I. What is a Trial by Written Declaration?
Were you recently cited for a traffic violation in California? Don’t despair! Before you resign yourself to paying the fine and accepting those pesky points on your license, consider the Trial by Written Declaration (TBWD) – your secret weapon for fighting minor tickets without ever setting foot in a courtroom.
Think of a trial by written declaration as a paper courtroom. Instead of facing the judge in person, you and the officer duke it out on paper, submitting written statements and evidence like witness affidavits or photos. The judge reads your arguments, weighs the evidence, and delivers a verdict – all through the mail. Sounds pretty sweet, right?
If your ticket qualifies, you always have the option to do a trial by written declaration, but keep in mind that if you lose, you may end up needing an attorney to fight your ticket after all. In some cases, hiring an experience traffic ticket attorney right away will be your best option. Remember that every case is different and thus, the best approach may vary. It’s best to consult an attorney to see what your options are.
Before you grab your pen and paper, let’s weigh the pros and cons:
- Convenience: Forget taking time off work or navigating the courthouse maze on your trial date. Craft your case from the comfort of your couch.
- Do-over opportunity: Even if you lose the trial by written declaration, you can still request a traditional in-person trial and hire an attorney to fight your ticket. To request a new trial, you must fill out form TR-220 – Trial de novo within 20 days of the TBWD decision.
- Potential cost savings and no points (if you win): Win your case, and you get your bail money back (plus, no points on your license!)
- No pressure: Ditch the intimidating judge and officer stare-down. Take your time to build a strong case.
- Lower probability of success: An in-person trial, particularly with an attorney, has a higher probability of success than a TBWD.
- Limited scope: TBWDs only work for minor traffic violations like speeding or stop signs. DUIs and major offenses require an in-person showdown.
- One-sided duel: You can’t cross-examine the officer or poke holes in their testimony. It’s a one-way street.
- Evidence burden: Gathering proof falls on you, which can be tricky for some violations.
- Judgement day: Leaving your fate solely in the judge’s hands based on written statements can be nerve-wracking.
- Time and energy: The process is convenient, but requires you to do everything. If you lose, you have to request a new trial in the allotted time and essentially start the process over. In the end, it may mean more time and energy for you than it would if you hired an attorney to help you fight the ticket from the beginning.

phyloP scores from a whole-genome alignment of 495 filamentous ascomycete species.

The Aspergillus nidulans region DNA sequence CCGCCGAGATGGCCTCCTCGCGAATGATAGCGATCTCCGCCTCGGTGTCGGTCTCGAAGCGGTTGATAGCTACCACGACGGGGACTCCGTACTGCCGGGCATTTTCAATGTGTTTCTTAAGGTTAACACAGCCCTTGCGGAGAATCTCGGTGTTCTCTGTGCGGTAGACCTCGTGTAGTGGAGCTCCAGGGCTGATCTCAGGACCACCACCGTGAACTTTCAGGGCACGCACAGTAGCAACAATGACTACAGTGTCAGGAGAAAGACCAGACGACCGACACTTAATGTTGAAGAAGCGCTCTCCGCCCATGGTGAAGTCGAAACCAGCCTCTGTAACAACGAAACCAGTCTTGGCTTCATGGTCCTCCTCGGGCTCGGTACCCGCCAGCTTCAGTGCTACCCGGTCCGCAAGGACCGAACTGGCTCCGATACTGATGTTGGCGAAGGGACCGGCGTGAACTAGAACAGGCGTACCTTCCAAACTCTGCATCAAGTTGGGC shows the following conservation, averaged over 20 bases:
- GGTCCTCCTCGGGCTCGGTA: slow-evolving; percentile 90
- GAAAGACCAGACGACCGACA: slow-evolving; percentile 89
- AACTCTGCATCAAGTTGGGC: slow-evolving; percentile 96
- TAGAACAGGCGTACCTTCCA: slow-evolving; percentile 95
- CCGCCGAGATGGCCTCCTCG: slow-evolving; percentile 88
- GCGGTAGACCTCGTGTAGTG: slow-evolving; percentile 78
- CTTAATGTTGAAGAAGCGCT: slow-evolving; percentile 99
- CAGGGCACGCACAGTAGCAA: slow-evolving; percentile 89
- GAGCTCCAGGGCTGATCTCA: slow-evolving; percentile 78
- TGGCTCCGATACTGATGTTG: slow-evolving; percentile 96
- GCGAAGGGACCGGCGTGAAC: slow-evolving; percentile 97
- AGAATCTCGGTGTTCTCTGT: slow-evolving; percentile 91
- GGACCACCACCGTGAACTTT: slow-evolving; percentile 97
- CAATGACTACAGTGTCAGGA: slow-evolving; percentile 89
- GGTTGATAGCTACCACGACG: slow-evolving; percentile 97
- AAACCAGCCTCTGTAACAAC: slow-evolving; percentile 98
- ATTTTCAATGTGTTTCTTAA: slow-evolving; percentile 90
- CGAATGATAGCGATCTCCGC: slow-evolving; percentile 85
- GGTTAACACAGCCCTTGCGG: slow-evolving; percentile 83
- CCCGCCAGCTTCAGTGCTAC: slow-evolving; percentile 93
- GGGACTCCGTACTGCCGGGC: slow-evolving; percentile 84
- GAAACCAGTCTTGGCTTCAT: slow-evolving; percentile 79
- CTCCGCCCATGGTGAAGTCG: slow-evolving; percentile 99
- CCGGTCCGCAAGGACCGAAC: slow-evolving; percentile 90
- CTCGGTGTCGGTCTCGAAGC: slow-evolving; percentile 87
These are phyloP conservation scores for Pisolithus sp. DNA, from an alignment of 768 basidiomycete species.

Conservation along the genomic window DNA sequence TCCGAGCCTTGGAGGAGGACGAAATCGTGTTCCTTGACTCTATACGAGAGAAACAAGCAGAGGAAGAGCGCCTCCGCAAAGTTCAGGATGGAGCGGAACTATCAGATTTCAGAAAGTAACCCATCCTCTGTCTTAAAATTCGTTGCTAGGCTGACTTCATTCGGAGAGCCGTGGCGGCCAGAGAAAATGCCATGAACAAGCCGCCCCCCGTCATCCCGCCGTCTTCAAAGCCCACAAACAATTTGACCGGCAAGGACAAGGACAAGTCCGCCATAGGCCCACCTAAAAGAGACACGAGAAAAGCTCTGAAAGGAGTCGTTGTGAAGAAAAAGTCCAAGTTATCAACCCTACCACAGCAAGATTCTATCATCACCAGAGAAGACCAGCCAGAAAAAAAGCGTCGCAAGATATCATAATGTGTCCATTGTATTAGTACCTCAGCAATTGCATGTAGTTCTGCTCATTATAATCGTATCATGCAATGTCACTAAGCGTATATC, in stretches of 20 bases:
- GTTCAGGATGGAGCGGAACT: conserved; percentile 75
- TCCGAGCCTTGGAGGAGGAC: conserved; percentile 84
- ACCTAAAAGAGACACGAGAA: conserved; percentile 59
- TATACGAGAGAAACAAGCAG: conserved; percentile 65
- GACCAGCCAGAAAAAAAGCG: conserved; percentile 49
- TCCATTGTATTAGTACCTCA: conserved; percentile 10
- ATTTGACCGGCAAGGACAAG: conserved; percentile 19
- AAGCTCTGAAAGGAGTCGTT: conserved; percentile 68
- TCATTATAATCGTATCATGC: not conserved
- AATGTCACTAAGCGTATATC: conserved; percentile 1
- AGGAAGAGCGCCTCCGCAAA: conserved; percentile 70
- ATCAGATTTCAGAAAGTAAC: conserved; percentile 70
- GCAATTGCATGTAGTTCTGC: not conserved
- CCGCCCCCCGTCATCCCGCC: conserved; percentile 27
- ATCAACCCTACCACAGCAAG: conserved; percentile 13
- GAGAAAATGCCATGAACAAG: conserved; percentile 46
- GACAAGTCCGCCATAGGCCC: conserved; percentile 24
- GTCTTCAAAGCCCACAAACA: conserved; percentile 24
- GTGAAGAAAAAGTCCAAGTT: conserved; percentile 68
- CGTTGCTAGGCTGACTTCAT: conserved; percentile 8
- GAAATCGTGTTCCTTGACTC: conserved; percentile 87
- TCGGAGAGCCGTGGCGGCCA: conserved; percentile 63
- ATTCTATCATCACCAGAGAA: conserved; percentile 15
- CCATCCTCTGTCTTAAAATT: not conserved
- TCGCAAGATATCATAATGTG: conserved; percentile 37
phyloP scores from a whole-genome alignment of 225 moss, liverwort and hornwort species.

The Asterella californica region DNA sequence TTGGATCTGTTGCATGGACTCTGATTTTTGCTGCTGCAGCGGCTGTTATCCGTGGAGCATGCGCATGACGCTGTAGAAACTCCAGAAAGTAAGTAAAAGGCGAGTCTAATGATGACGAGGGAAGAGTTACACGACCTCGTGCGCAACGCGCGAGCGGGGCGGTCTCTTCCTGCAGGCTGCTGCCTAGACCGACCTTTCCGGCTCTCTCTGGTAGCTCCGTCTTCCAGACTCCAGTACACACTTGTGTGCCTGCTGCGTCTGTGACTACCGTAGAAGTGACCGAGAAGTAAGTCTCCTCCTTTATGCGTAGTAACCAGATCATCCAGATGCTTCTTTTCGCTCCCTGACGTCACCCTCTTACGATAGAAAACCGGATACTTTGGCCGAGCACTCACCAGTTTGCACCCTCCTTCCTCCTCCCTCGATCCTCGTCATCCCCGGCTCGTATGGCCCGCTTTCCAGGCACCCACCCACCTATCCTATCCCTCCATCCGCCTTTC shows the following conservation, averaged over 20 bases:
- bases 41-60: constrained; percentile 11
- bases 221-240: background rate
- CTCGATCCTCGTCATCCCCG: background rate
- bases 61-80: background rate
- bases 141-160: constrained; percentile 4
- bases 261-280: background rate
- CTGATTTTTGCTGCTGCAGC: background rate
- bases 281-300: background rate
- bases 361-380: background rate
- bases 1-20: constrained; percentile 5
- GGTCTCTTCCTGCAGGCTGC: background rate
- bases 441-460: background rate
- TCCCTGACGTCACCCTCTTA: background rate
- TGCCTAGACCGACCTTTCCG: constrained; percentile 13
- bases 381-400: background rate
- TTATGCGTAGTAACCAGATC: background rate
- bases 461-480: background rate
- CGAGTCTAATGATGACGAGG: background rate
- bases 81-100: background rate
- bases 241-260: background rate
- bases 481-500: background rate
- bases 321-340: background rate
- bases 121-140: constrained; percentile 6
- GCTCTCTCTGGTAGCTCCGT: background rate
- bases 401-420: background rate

IV. Is a Trial by Written Declaration right for you?
It depends. If you have a strong case, the convenience and potential savings might make it worth a shot. But if you’re facing a serious violation or prefer a live battle, a traditional trial might be your best bet. If you value your time and energy, it might be worth it to hire a top criminal defense attorney to handle the whole case for you in person.
V. Here’s your roadmap to Trial by Written Declaration victory:
Step 1: Check your eligibility. Not all tickets qualify. Check your citation or consult the court website.
Step 2: Request the fight. Fill out the “Request for Trial by Written Declaration” (Form TR-205) at the courthouse or online. Be sure to do it before the deadline. Check your citation or call the court to find out your deadline.
Step 3: Post bail. You’ll have to put up a deposit, usually the amount of your fine. If you win, you will get it back.
Step 4: Craft your argument. Write a clear, concise statement explaining why you shouldn’t be ticketed. Stick to the facts, and include any evidence like witness names or photos.
Step 5: Submit your case. Make sure you hit the deadline and send everything to the court.
Step 6: Verdict time. Wait (patiently) for the judge’s decision, which will arrive by mail. Fingers crossed!
Remember, a trial by written declaration is a great alternative to a tradition traffic trial, but it’s not a guaranteed win. Fight smart, gather evidence, and consider legal help for complex cases.
VI. We Can Help
Depending on your type of ticket and your circumstances, a TBWD might not the best option. If you prefer to hire an attorney and let them handle your ticket from start to finish without having to worry about deadlines, paperwork, or court dates, the Law Offices of Mark A. Gallagher has your back. With over 20 years of experience, the Law Offices of Mark A. Gallagher has successfully handled countless traffic tickets around Southern California. Call us today at 800-797-8406 for a free consultation or visit https://www.socaldefenselawyers.com/ for more information.
VII. Bonus resources:
- California Courts website: https://www.courts.ca.gov/
- Sample TBWD forms: https://selfhelp.courts.ca.gov/traffic/trial-declaration
- DMV appointments: https://www.dmv.ca.gov/portal/appointments/
- Tr-220 form to request new trial: https://selfhelp.courts.ca.gov/jcc-form/TR-220